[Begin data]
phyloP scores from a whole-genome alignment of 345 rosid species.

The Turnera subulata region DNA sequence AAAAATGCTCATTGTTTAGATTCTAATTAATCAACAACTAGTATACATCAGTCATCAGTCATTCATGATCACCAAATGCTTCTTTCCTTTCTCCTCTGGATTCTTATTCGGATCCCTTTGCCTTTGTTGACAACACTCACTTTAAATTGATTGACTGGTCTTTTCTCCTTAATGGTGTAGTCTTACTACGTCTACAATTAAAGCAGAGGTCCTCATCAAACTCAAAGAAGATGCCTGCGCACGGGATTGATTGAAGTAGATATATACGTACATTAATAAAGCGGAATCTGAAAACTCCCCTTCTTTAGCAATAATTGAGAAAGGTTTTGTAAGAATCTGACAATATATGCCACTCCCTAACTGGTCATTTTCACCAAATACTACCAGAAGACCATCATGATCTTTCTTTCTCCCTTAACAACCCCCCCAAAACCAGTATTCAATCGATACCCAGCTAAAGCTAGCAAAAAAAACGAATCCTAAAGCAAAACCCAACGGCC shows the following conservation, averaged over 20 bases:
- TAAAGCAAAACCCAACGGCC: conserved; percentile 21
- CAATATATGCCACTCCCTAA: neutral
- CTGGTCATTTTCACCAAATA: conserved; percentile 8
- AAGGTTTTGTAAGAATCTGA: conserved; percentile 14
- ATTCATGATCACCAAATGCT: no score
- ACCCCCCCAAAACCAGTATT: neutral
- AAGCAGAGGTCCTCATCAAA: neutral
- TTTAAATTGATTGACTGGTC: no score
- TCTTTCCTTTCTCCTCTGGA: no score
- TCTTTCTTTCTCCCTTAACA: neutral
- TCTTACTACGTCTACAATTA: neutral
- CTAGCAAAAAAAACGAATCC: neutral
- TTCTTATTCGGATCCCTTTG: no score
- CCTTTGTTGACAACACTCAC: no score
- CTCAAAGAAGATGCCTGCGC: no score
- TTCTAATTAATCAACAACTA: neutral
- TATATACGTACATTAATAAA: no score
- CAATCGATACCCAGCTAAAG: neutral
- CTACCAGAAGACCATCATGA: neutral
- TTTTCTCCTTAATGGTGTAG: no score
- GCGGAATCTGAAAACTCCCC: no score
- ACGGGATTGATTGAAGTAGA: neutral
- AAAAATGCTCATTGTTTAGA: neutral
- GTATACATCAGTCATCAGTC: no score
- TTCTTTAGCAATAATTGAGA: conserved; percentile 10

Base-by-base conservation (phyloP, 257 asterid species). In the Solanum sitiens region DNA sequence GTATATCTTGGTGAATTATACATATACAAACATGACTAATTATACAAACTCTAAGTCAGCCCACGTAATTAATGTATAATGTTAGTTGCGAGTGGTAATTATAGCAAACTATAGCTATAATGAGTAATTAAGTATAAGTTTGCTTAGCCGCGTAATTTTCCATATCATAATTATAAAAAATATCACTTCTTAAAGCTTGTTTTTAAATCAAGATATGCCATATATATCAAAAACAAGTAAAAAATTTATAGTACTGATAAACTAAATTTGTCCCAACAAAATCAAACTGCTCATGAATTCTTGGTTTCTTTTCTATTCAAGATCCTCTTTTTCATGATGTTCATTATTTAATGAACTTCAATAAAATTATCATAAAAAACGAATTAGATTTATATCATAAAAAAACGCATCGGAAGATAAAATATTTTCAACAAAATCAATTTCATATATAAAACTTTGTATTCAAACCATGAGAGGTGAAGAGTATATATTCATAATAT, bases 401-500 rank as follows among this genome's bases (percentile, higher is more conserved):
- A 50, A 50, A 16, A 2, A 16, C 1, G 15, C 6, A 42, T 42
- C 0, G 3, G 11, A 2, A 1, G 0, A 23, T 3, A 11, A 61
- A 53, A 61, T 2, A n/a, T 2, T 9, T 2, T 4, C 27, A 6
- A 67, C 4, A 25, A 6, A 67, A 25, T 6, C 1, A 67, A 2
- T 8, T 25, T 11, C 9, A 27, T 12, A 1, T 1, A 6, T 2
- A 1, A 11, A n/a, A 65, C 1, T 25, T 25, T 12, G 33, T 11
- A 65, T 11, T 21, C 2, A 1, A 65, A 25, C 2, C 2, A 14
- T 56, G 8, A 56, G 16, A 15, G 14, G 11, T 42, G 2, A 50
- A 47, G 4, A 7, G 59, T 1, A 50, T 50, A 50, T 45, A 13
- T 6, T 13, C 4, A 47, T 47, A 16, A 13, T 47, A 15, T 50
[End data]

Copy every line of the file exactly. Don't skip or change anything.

phyloP scores from a whole-genome alignment of 345 rosid species.

The Turnera subulata region DNA sequence AAAAATGCTCATTGTTTAGATTCTAATTAATCAACAACTAGTATACATCAGTCATCAGTCATTCATGATCACCAAATGCTTCTTTCCTTTCTCCTCTGGATTCTTATTCGGATCCCTTTGCCTTTGTTGACAACACTCACTTTAAATTGATTGACTGGTCTTTTCTCCTTAATGGTGTAGTCTTACTACGTCTACAATTAAAGCAGAGGTCCTCATCAAACTCAAAGAAGATGCCTGCGCACGGGATTGATTGAAGTAGATATATACGTACATTAATAAAGCGGAATCTGAAAACTCCCCTTCTTTAGCAATAATTGAGAAAGGTTTTGTAAGAATCTGACAATATATGCCACTCCCTAACTGGTCATTTTCACCAAATACTACCAGAAGACCATCATGATCTTTCTTTCTCCCTTAACAACCCCCCCAAAACCAGTATTCAATCGATACCCAGCTAAAGCTAGCAAAAAAAACGAATCCTAAAGCAAAACCCAACGGCC shows the following conservation, averaged over 20 bases:
- TAAAGCAAAACCCAACGGCC: conserved; percentile 21
- CAATATATGCCACTCCCTAA: neutral
- CTGGTCATTTTCACCAAATA: conserved; percentile 8
- AAGGTTTTGTAAGAATCTGA: conserved; percentile 14
- ATTCATGATCACCAAATGCT: no score
- ACCCCCCCAAAACCAGTATT: neutral
- AAGCAGAGGTCCTCATCAAA: neutral
- TTTAAATTGATTGACTGGTC: no score
- TCTTTCCTTTCTCCTCTGGA: no score
- TCTTTCTTTCTCCCTTAACA: neutral
- TCTTACTACGTCTACAATTA: neutral
- CTAGCAAAAAAAACGAATCC: neutral
- TTCTTATTCGGATCCCTTTG: no score
- CCTTTGTTGACAACACTCAC: no score
- CTCAAAGAAGATGCCTGCGC: no score
- TTCTAATTAATCAACAACTA: neutral
- TATATACGTACATTAATAAA: no score
- CAATCGATACCCAGCTAAAG: neutral
- CTACCAGAAGACCATCATGA: neutral
- TTTTCTCCTTAATGGTGTAG: no score
- GCGGAATCTGAAAACTCCCC: no score
- ACGGGATTGATTGAAGTAGA: neutral
- AAAAATGCTCATTGTTTAGA: neutral
- GTATACATCAGTCATCAGTC: no score
- TTCTTTAGCAATAATTGAGA: conserved; percentile 10

Base-by-base conservation (phyloP, 257 asterid species). In the Solanum sitiens region DNA sequence GTATATCTTGGTGAATTATACATATACAAACATGACTAATTATACAAACTCTAAGTCAGCCCACGTAATTAATGTATAATGTTAGTTGCGAGTGGTAATTATAGCAAACTATAGCTATAATGAGTAATTAAGTATAAGTTTGCTTAGCCGCGTAATTTTCCATATCATAATTATAAAAAATATCACTTCTTAAAGCTTGTTTTTAAATCAAGATATGCCATATATATCAAAAACAAGTAAAAAATTTATAGTACTGATAAACTAAATTTGTCCCAACAAAATCAAACTGCTCATGAATTCTTGGTTTCTTTTCTATTCAAGATCCTCTTTTTCATGATGTTCATTATTTAATGAACTTCAATAAAATTATCATAAAAAACGAATTAGATTTATATCATAAAAAAACGCATCGGAAGATAAAATATTTTCAACAAAATCAATTTCATATATAAAACTTTGTATTCAAACCATGAGAGGTGAAGAGTATATATTCATAATAT, bases 401-500 rank as follows among this genome's bases (percentile, higher is more conserved):
- A 50, A 50, A 16, A 2, A 16, C 1, G 15, C 6, A 42, T 42
- C 0, G 3, G 11, A 2, A 1, G 0, A 23, T 3, A 11, A 61
- A 53, A 61, T 2, A n/a, T 2, T 9, T 2, T 4, C 27, A 6
- A 67, C 4, A 25, A 6, A 67, A 25, T 6, C 1, A 67, A 2
- T 8, T 25, T 11, C 9, A 27, T 12, A 1, T 1, A 6, T 2
- A 1, A 11, A n/a, A 65, C 1, T 25, T 25, T 12, G 33, T 11
- A 65, T 11, T 21, C 2, A 1, A 65, A 25, C 2, C 2, A 14
- T 56, G 8, A 56, G 16, A 15, G 14, G 11, T 42, G 2, A 50
- A 47, G 4, A 7, G 59, T 1, A 50, T 50, A 50, T 45, A 13
- T 6, T 13, C 4, A 47, T 47, A 16, A 13, T 47, A 15, T 50